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Reflecting on the NetHope Global Summit

Last week NetHope held it’s annual Global Summit in Dublin, Ireland.

November 22, 2011

Last week NetHope held it’s annual Global Summit in Dublin, Ireland. This Summit marked the 10 year anniversary for NetHope. It’s been 7 years since I joined NetHope and in the last few days I have reflected on how far we have come in that time.

For those that don’t know NetHope, we are a new generation nonprofit that cultivates collaboration between the world’s largest international development agencies. Our focus is on information and communication technology and the role that it plays in helping the humanitarian community do what they do.

If I do a quick compare and contrast between the 2004 version of NetHope and today we can dimensionalize our growth in some fairly straightforward ways.

In 2004, we had 10 member organizations including World Vision, Save the Children and CARE. Today we have 34 member organizations including the Red Cross, Ashoka, Habitat for Humanity and Grameen Foundation.

In 2004, most of our financial support came from our members and Cisco. Today, we have a diverse group of financial and technical supporters including Microsoft, Accenture, Intel, HP, Dell, Blackbaud, USAID, Bill and Melinda Gates Foundation and Rockefeller Foundation.

In 2004 we mostly worked on Connectivity programs and were just getting started in collaborations around large scale emergencies. Today we still work in those areas but we also have programs in Field Capacity Building, Innovation for Development and Shared Services.

Last weeks meeting in Dublin was really quite remarkable. Over 225 people were in attendance including NetHope members, corporate and technical partners and NetHope program staff like me. There was the usual “parade of Powerpoints” but the true collaboration happened during the free time and during the breakouts. I once heard someone say that a NetHope meeting is like “the bar scene in Star Wars” where a bunch of like minded people are exchanging information and laughing at jokes that most would not understand.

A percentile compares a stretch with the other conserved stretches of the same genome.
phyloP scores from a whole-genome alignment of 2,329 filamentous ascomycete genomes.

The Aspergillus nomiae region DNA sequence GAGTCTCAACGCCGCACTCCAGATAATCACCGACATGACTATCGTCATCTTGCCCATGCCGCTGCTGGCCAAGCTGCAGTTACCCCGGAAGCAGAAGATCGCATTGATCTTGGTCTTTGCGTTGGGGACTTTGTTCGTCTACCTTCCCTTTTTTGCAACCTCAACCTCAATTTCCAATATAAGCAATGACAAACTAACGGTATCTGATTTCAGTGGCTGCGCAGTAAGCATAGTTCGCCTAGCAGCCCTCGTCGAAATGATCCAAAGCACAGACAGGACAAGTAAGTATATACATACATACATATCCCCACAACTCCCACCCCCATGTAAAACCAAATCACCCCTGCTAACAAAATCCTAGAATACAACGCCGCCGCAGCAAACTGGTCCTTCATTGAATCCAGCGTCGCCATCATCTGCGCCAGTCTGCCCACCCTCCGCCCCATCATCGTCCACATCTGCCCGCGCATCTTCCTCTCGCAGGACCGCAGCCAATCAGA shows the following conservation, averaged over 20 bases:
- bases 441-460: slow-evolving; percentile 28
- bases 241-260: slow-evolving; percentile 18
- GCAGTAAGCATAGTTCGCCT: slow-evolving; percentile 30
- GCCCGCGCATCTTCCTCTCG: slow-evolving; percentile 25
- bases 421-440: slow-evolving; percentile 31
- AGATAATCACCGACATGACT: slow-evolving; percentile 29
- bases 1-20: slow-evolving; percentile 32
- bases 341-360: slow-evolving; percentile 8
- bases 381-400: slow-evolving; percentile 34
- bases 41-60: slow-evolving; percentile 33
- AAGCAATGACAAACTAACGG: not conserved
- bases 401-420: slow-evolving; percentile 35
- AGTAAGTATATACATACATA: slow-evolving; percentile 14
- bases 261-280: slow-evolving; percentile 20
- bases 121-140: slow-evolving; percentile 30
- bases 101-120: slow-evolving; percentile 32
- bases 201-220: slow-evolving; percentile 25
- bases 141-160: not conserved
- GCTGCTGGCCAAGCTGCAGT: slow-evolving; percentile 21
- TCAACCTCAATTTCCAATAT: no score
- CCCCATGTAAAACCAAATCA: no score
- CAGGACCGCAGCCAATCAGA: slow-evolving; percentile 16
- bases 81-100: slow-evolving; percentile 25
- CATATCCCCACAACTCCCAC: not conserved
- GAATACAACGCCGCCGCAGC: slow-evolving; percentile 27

There is something for everyone at these meetings. My highlights may not be what others would call out but that’s in part because of the richness and diversity of the programs we work on.

  • We had two unscheduled breakouts on South Sudan where 15 or so member agencies that are working there got together along with our UN partners, USAID and Inveneo to discuss how we can work together in one of the most austere places our members have to work. These two breakouts have catalyzed our group and I can definitely say that we will be doing big things together in South Sudan next year.
  • I enjoyed hearing about other NetHope programs as diverse as the Open Humanitarian Initiative (an information sharing vehicle for the humanitarian community) to serious gaming programs in the Middle East (to help teenagers practice conflict resolution in constructive ways). And my colleagues Lynann and Colene led some amazing sessions around a program called WomenTechConnect which is designed to support women that work in our member’s IT departments and increase the pool of women coming into the IT workforce in the developing world.
  • A few outside speakers were in my “top 10” as well. Tom Arnold, the CEO at Concern (a NetHope member and our host organization) talked about how Concern got started. Dr. Maura O'Neil is the Director of Innovation at USAID and she gave some amazing statistics which support the case that the international development community is making a difference in some parts of the world and in some fields of work. A lot more to do to be sure but it’s nice to see some progress in some areas as well. Akhtar Badshah from Microsoft was awesome as he reflected on the increasingly transformative role that Tech is playing in development, and noted the opportunity for bottom-of-the-pyramid innovation. And Jana Eggers from Blackbaud talked about trends in fundraising that were very eye opening. And finally, kudos to Kevin MacRitchie from Cisco. We value every Cisco contributor since Day 1 .. but his active engagment this past year and plans for the future are a model for public/private collaboration in a very real and tangible way.

For me, the primary benefit of these face to face meetings are the 1:1 and 1:few dialogs that take place throughout the week. Out of neccesity we have to work in virtual teams throughout the year. But there is no doubt that collaboration is enhanced by personal relationships that are fcreated and developed at these type of events.

I continue to be inspired by the great people I work with at our member agencies, at our tech partners and on the NetHope core team. In the end, tough problems get solved by sharp people that share a common passion. That is NetHope.

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